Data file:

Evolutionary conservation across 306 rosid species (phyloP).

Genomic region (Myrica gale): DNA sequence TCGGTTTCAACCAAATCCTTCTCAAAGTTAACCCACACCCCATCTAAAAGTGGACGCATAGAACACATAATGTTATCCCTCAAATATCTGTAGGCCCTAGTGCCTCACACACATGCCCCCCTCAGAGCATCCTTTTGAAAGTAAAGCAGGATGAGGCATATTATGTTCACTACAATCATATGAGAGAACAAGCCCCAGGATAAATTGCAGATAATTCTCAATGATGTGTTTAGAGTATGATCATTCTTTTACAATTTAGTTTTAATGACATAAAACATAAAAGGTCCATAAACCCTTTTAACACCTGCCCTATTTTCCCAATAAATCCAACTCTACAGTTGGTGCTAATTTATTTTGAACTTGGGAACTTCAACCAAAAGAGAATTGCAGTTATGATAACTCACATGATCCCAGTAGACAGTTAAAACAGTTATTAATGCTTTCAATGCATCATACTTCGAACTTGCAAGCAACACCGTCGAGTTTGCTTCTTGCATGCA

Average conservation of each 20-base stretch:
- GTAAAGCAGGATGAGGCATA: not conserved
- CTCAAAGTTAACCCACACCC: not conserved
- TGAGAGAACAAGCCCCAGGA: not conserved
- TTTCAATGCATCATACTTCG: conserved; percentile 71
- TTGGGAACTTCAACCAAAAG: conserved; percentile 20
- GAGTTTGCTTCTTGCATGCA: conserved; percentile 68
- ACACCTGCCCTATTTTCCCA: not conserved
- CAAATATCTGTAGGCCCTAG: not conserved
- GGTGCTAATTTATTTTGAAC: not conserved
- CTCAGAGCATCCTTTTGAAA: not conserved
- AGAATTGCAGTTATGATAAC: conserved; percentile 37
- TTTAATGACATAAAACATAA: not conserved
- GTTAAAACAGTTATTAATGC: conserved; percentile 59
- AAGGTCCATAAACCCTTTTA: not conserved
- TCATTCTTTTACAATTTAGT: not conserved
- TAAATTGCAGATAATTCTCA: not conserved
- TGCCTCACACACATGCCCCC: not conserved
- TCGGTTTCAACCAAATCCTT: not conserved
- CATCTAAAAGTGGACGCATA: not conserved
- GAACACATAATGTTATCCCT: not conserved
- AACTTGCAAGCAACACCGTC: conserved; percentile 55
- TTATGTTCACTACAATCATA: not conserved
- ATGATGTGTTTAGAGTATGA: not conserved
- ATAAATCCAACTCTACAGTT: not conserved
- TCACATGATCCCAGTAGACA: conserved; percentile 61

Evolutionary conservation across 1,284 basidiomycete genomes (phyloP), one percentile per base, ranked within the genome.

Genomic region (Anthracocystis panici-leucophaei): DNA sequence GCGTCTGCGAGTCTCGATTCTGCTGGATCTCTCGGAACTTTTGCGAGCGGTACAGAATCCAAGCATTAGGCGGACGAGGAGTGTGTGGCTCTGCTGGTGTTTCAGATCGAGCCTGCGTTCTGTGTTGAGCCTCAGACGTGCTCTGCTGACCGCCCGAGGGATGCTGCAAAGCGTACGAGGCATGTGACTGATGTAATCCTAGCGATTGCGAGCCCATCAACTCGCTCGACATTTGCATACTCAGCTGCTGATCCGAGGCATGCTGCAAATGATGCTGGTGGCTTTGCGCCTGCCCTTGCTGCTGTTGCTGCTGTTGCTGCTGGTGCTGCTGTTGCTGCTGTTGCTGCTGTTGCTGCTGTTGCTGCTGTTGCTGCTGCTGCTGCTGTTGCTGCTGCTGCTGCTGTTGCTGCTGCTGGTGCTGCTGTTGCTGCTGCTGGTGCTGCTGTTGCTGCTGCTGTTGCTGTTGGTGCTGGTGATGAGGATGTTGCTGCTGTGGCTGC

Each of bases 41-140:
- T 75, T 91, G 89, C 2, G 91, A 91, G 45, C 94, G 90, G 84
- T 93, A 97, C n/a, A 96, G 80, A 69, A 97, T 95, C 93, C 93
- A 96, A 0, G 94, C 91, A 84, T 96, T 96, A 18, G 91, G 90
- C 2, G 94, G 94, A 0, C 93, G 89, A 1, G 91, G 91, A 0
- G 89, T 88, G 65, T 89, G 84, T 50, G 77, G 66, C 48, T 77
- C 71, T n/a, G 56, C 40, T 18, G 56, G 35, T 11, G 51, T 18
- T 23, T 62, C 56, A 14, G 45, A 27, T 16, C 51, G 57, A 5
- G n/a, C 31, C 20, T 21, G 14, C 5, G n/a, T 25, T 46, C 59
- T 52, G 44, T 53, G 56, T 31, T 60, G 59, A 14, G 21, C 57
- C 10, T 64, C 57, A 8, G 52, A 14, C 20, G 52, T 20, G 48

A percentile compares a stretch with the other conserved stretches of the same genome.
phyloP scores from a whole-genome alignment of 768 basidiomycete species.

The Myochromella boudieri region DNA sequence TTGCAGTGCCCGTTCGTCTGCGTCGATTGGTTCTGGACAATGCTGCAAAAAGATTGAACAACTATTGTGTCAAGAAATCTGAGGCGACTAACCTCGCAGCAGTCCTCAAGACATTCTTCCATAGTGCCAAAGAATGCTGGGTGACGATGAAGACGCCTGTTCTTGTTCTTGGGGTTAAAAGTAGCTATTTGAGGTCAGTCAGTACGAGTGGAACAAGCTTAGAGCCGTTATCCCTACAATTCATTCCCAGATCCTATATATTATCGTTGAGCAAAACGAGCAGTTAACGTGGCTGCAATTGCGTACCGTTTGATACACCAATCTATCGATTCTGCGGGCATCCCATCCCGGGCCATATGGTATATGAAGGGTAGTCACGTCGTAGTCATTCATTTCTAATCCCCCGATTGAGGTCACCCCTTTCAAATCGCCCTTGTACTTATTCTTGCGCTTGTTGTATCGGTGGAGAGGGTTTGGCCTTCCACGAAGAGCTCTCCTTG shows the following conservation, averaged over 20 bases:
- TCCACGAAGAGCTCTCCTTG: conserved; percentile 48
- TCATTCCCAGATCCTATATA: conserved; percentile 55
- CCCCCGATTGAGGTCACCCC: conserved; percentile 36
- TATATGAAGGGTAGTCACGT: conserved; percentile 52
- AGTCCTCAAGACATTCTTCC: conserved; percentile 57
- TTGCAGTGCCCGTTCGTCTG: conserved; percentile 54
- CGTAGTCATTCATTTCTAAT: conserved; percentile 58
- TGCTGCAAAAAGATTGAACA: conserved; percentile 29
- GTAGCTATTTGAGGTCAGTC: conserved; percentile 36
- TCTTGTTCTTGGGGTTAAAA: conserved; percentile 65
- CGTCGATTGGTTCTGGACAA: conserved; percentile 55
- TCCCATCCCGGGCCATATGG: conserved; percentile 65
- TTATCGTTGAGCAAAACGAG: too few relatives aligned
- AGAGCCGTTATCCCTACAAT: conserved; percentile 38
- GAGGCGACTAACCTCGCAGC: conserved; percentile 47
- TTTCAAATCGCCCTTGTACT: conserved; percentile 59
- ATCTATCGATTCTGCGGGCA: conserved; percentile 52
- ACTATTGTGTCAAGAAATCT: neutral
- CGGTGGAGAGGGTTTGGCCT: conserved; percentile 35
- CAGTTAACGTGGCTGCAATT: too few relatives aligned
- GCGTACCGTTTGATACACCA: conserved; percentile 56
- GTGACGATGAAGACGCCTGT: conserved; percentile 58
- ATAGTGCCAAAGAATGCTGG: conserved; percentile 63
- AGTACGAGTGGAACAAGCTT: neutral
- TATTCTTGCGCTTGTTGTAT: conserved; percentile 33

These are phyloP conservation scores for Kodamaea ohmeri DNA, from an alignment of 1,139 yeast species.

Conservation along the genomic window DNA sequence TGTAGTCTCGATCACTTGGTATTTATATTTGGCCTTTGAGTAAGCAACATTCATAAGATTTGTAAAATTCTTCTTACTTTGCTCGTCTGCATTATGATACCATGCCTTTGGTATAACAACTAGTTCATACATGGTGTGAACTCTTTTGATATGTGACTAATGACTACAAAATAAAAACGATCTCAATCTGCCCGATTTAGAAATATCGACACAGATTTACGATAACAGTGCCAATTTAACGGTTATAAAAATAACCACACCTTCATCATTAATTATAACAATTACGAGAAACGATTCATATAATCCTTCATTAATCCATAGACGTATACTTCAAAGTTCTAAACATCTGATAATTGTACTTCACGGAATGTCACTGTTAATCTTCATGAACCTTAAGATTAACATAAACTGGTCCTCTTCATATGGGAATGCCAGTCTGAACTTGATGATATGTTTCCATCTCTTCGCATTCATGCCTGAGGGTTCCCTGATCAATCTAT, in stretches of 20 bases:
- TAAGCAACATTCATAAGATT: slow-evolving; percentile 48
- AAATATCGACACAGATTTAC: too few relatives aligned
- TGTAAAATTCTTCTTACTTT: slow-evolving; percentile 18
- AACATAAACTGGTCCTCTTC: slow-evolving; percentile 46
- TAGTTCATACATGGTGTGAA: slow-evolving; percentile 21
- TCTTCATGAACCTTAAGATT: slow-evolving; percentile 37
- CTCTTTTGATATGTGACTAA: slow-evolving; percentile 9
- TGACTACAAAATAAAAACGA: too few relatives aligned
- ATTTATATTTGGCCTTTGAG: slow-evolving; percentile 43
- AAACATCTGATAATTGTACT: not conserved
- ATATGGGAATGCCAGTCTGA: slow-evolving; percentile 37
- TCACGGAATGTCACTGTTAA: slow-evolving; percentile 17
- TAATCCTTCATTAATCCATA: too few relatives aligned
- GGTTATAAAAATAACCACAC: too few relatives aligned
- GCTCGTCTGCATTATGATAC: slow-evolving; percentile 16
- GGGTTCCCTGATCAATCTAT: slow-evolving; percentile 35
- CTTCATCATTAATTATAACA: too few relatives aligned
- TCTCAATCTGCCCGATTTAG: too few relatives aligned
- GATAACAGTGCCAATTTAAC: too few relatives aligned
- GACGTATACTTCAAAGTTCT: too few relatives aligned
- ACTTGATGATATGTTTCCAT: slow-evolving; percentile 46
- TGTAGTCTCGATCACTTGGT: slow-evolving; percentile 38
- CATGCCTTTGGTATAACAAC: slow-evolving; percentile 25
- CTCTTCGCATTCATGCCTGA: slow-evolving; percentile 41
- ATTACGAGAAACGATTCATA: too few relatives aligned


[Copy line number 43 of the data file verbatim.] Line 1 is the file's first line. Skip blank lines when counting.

phyloP scores from a whole-genome alignment of 768 basidiomycete species.